I do like Batman’s idea of a ‘gym suit’. I suppose Paxton should count himself lucky he wasn’t made to wear tiny green shorts.

I would guess that “Paper Lion”, in turn, is a play on the phrase “paper tiger”.

“One that is seemingly dangerous and powerful but is in fact timid and weak”

This story has inspired me. I’m going to start using the decent weapons of outrage and indignation to bring criminals to justice in my everyday life.

“Hey — this guy just robbed a bank!”
“Don’t worry everyone — I’m getting really outraged & indignant about it! THAT’LL show ‘em!”

@John — isn’t that what cable news pundits do? ;)

Heavens what a creaky story. The plot hinges on Batman deciding Paxson is not fit to be Batman, then letting him play along anyway — in other words, it introduces plot points that within the space of one panel it rejects. I know Robbins’ overall body of work is strong, but this is simply bad writing.

Men named Jan and Stacy?

I bought this off the stands back in the day, and loved it. It doesn’t really hold up but I still love it. Like someone said, the emotional plausibility swept me right over the goofy parts. For nine-year-old me, it really worked.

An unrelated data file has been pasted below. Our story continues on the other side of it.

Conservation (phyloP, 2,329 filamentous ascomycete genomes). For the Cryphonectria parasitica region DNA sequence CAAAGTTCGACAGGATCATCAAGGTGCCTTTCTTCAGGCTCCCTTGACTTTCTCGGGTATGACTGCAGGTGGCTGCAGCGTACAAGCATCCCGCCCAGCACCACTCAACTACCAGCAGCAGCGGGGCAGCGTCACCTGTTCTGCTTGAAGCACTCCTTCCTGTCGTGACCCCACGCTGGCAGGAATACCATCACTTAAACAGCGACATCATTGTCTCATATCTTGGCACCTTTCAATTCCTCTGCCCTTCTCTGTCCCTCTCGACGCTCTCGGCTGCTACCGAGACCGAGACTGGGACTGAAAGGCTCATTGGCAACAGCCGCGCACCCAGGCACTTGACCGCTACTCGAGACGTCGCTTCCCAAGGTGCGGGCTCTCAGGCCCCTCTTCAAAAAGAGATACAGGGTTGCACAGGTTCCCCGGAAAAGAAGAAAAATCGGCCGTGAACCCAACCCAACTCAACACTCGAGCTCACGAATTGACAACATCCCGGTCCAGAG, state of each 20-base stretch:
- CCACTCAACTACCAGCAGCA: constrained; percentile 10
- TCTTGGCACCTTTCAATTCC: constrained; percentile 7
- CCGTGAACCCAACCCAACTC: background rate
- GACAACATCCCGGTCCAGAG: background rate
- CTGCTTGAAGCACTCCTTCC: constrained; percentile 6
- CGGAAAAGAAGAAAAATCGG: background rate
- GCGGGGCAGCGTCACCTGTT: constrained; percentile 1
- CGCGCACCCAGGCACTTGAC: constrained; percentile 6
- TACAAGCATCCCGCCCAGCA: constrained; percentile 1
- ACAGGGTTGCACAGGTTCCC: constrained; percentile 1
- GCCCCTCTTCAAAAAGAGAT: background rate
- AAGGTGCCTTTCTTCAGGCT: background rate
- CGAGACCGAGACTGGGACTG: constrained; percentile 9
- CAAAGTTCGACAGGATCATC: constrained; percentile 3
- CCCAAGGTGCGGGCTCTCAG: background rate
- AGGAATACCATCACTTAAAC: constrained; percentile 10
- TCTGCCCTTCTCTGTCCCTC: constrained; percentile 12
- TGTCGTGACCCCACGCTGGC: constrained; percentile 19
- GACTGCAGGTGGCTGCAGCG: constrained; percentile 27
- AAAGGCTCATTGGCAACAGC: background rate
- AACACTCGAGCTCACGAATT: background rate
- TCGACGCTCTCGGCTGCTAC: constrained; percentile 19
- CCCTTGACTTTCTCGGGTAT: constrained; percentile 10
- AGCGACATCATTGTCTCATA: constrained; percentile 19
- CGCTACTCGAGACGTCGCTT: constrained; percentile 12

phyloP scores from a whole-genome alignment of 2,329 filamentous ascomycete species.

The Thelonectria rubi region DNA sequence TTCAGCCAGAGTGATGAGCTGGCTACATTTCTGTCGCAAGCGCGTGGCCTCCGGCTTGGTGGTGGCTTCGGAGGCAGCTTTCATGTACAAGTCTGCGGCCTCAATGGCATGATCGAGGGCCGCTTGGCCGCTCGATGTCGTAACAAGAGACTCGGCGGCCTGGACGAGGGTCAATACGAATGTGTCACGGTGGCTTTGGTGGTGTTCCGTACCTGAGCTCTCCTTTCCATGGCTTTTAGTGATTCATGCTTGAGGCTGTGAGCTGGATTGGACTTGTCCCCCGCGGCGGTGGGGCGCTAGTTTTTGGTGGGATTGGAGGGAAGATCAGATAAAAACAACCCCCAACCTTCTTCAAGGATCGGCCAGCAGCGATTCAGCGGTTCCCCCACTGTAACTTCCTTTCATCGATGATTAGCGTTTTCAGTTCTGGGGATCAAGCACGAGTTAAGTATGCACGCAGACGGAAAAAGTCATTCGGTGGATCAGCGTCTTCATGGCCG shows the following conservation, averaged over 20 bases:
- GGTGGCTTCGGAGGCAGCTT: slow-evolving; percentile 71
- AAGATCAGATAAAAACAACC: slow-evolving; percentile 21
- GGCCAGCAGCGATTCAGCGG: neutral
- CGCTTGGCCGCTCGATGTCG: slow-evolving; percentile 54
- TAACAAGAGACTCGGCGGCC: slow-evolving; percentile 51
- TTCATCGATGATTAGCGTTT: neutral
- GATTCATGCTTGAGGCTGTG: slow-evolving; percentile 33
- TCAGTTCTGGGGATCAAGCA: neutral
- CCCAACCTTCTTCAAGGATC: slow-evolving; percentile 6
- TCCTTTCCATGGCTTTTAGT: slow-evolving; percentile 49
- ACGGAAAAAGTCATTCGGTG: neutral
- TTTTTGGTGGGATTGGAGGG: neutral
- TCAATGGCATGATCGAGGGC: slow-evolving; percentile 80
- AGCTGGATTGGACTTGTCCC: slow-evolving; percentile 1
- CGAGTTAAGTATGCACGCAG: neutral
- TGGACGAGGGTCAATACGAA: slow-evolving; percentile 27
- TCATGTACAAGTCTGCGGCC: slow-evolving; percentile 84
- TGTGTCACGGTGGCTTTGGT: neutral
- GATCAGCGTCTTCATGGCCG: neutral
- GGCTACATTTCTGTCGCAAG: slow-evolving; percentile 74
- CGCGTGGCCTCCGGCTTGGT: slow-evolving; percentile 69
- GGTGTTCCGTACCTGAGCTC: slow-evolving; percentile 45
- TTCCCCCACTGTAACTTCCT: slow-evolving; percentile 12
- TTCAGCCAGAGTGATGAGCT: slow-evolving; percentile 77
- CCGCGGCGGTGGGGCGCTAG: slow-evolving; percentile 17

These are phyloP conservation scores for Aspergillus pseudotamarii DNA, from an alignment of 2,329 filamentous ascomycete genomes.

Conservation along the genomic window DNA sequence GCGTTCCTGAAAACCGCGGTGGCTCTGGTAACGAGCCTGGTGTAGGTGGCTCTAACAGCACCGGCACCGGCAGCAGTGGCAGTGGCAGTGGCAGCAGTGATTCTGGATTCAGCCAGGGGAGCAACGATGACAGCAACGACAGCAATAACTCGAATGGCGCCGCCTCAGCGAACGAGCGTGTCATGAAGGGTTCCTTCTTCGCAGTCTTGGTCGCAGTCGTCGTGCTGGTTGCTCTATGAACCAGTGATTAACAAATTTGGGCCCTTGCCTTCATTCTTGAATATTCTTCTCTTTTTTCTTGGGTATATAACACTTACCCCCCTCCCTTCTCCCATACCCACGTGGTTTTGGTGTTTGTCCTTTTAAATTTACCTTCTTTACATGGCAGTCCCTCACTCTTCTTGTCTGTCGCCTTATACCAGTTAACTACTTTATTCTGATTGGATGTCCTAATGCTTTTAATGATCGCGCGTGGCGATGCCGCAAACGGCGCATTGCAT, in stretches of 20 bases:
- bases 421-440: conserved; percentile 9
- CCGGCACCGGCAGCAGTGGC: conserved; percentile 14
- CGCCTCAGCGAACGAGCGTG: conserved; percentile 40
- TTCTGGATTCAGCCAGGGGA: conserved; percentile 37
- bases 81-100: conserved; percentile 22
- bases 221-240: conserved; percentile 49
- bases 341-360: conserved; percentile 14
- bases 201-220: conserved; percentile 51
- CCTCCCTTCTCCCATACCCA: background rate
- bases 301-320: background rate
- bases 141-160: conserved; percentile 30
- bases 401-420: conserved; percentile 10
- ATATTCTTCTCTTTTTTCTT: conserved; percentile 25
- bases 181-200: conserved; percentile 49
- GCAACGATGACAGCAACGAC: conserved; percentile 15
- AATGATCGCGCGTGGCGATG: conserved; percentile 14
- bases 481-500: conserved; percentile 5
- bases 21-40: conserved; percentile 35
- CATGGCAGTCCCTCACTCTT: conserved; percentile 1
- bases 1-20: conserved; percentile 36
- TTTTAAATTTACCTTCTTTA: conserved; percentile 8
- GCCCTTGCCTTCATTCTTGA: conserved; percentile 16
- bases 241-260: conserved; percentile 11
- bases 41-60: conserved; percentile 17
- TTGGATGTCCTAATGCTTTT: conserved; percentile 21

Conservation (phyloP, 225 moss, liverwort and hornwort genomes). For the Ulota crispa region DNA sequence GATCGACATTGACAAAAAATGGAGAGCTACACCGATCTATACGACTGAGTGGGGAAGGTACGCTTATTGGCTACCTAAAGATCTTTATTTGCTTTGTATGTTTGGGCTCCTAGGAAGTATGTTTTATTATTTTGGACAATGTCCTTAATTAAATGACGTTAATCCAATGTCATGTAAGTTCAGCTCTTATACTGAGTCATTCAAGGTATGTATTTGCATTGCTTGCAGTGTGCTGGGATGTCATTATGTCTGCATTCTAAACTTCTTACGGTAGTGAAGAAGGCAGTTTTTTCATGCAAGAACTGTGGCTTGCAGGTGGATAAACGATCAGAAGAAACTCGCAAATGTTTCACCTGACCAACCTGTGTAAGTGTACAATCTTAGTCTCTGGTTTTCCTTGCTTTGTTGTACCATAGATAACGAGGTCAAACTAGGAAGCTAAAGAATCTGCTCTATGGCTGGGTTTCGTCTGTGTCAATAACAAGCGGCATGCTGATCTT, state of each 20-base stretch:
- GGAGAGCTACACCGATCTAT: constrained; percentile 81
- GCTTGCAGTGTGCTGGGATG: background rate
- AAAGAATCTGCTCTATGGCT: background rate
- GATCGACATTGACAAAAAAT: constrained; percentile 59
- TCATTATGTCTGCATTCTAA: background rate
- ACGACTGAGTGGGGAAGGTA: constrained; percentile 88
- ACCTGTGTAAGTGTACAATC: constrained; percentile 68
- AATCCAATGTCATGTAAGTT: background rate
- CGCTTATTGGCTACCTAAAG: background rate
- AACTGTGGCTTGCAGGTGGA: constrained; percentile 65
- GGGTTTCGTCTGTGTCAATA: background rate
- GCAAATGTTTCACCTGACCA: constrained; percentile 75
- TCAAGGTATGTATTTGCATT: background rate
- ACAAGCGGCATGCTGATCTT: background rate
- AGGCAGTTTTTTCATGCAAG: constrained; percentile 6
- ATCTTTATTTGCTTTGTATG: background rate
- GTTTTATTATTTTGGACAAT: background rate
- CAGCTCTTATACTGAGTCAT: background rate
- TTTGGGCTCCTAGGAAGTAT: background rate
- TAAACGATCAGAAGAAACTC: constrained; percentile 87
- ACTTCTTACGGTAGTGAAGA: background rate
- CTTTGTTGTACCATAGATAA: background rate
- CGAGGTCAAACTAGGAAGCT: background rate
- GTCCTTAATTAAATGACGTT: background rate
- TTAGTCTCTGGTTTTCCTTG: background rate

“Men named Jan and Stacy?”

Some forenames have a habit of migrating from one sex to the other over the course of a generation or two.

When I was a lad, there were such famous American males as Jan Murray, the comedian, and Jan Peerce, the operatic tenor; not to mention actors Stacy Keach (Senior and Junior) and Stacy Harris.

Go back a hundred years or so in America, and it would not be at all unusual to find males with the forenames of Beverly and Claire and Meredith.

It’s weird, even though there’s so much wrong with that story in terms of plot holes, etc, I can’t help enjoying the excerpts in an unironic way and wanting to see more.

I definitely liked the story. Great art by Brown and Giordano. It’s strange, but I love it! ;)

“It’s strange, but I love it!” That’d be a good column title…oh.

And wow, THE Trina Robbins shows up! Cool!

I think when Bats says “one of those assignments’ he’s referring to the writer’s Someone For a Day gigs, not to his own experience.
Yes, despite the logical flaws, the emotional aspects work. Though by 21st century standards, the suggestion Batman can be warm and human is the strangest part of all.

As much as I enjoy out-and-out crazy silver age stories, I like these types of hybrid “goofy stories told seriously” even better. Nobody did that better than Bob Haney, but Frank Robbins certainly delivered his share of them, too.